A Review of the Nigerian Energy Industry

44% of electricity consumers not metered – NERC

Electricity metres
Electricity metres

*To cap bills to force hand of Discos

Oscarline Onwuemenyi

02 June 2015, Sweetcrude, Abuja – The Nigerian Electricity Regulatory Commission has disclosed that more than 44 percent of electricity consumers in the country do not have meters and are thus victims of indiscriminate estimated billing by the distribution companies (Discos).

It therefore said it will begin a process that will cap the revenues that the Discos can generate from their customers through estimated billing.

The new measure, according to the regulatory agency has become necessary in order to force the distribution companies to provide meters for their customers.

Speaking on Tuesday at a public hearing on Estimated Billing in the Power Sector, in Abuja, the Assistant General Manager in charge of Customer Service Standard at NERC, Mr. Shittu Lawal pointed out that electricity customers have borne the burden of inadequate metering across the country.

According to him, “Over 44 percent of registered electricity consumers in the country do not have effective metering systems. This is unacceptable.”

Shittu noted that the proposed capping system would encourage the distribution companies to ensure adequate and effective metering of all consumers.

The Commission, in a recent statement obtained by our correspondent in Abuja, had hinged the proposed measure on increased complaints of consumers over exorbitant bills by electricity distribution companies, popularly known as DISCOS.

It stated that, “Following the barrage of complaints lately received over estimated billings, the Nigerian Electricity Regulatory Commission (NERC) is considering placing a ceiling on maximum amount an electricity distribution company can charge a customer as estimated bill.

“Already, the Commission is inviting comments and submissions from members of the public to participate at a hearing to consider maximum amount chargeable by an electricity distribution company as estimated bill.”

NERC explained that the spirit behind the proposed ceiling on estimated billing was to provide the distribution companies’ incentive to roll out meters so that the customers will pay for what they consume as well as reduce mounting complaints over estimated billings.

Further justifying the planned action, the Chairman of NERC, Dr. Sam Amadi noted that, the context of this proposed regulation was the realisation that distribution companies are not doing enough to meter millions of unmetered customers in the country.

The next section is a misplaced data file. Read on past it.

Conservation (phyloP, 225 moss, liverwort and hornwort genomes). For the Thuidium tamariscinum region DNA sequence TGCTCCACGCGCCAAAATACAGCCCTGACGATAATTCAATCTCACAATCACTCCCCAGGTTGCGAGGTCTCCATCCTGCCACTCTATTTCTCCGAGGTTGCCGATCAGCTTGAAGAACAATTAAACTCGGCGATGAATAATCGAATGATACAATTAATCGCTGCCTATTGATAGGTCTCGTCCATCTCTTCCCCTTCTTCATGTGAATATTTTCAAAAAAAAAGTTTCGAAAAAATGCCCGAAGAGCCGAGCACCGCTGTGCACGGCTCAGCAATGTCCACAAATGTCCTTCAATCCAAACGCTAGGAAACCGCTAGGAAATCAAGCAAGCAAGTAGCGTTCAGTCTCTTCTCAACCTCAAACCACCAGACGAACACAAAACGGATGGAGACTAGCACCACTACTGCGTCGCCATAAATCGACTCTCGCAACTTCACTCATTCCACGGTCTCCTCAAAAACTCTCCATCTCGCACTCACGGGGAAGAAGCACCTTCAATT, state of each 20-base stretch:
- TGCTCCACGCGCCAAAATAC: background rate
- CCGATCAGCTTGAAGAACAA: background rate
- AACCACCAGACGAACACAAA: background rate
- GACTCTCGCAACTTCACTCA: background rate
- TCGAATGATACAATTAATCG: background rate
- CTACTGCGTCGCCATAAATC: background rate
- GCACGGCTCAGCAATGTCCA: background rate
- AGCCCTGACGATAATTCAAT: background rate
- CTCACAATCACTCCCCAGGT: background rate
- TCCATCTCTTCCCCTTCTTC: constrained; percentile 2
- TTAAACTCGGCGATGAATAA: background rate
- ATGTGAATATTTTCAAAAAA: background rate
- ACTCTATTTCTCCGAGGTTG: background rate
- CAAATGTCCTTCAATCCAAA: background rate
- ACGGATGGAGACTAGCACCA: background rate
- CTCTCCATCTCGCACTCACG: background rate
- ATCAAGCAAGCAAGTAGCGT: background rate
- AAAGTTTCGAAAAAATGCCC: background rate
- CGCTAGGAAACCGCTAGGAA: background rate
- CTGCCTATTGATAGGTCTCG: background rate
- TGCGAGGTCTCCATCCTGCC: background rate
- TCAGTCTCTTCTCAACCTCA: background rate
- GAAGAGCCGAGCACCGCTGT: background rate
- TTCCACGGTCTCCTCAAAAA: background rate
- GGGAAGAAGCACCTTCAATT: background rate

He noted that since the takeover of the networks by preferred bidders on November 1, 2013, government had not seen aggressive metering as promised by the preferred bidders, saying that this has led to over-billing of customers, especially in the face of dwindling supply of electricity.

Amadi said that the excuse of lack of funds to provide meters for customers by the distribution companies was untenable as they have failed to utilise the Credited Advance Payment for Metering Initiative (CAPMI) recommended to them by the Commission.

CAPMI allows distribution companies to collect payment for meter from willing customer and refund the customer through a portion of his tariff over a period of time and with interest.

He also called on increased advocacy to protect consumers against undue exploitation from power distribution companies.
“One of the observable gaps in the emergent electricity market in Nigeria is the absence of knowledgeable, credible and broad based advocacy for electricity consumers.”

Amadi noted that information asymmetry was not in the interest of electricity market even as he advocated geographical or occupational clusters of knowledgeable consumer advocates for the purposes of promoting accessibility and reliability of service in the market.

He said: “There is a noticeable under-representation of consumer voice, with superficial and adversarial tendency that lacks impact. This is in sharp contrast to the powerful position of the service providers, who though few in number, have the fund and negotiating power to push their demands, thus, a deficit in the democracy of the electricity market.

“A deficit occurs when the ordinary processes of governance of an institution creates and reinforces disempowerment of critical stakeholders of an institution. In this case, the system is the Nigerian electricity market and the critical stakeholder that is disempowered is the consumer.”

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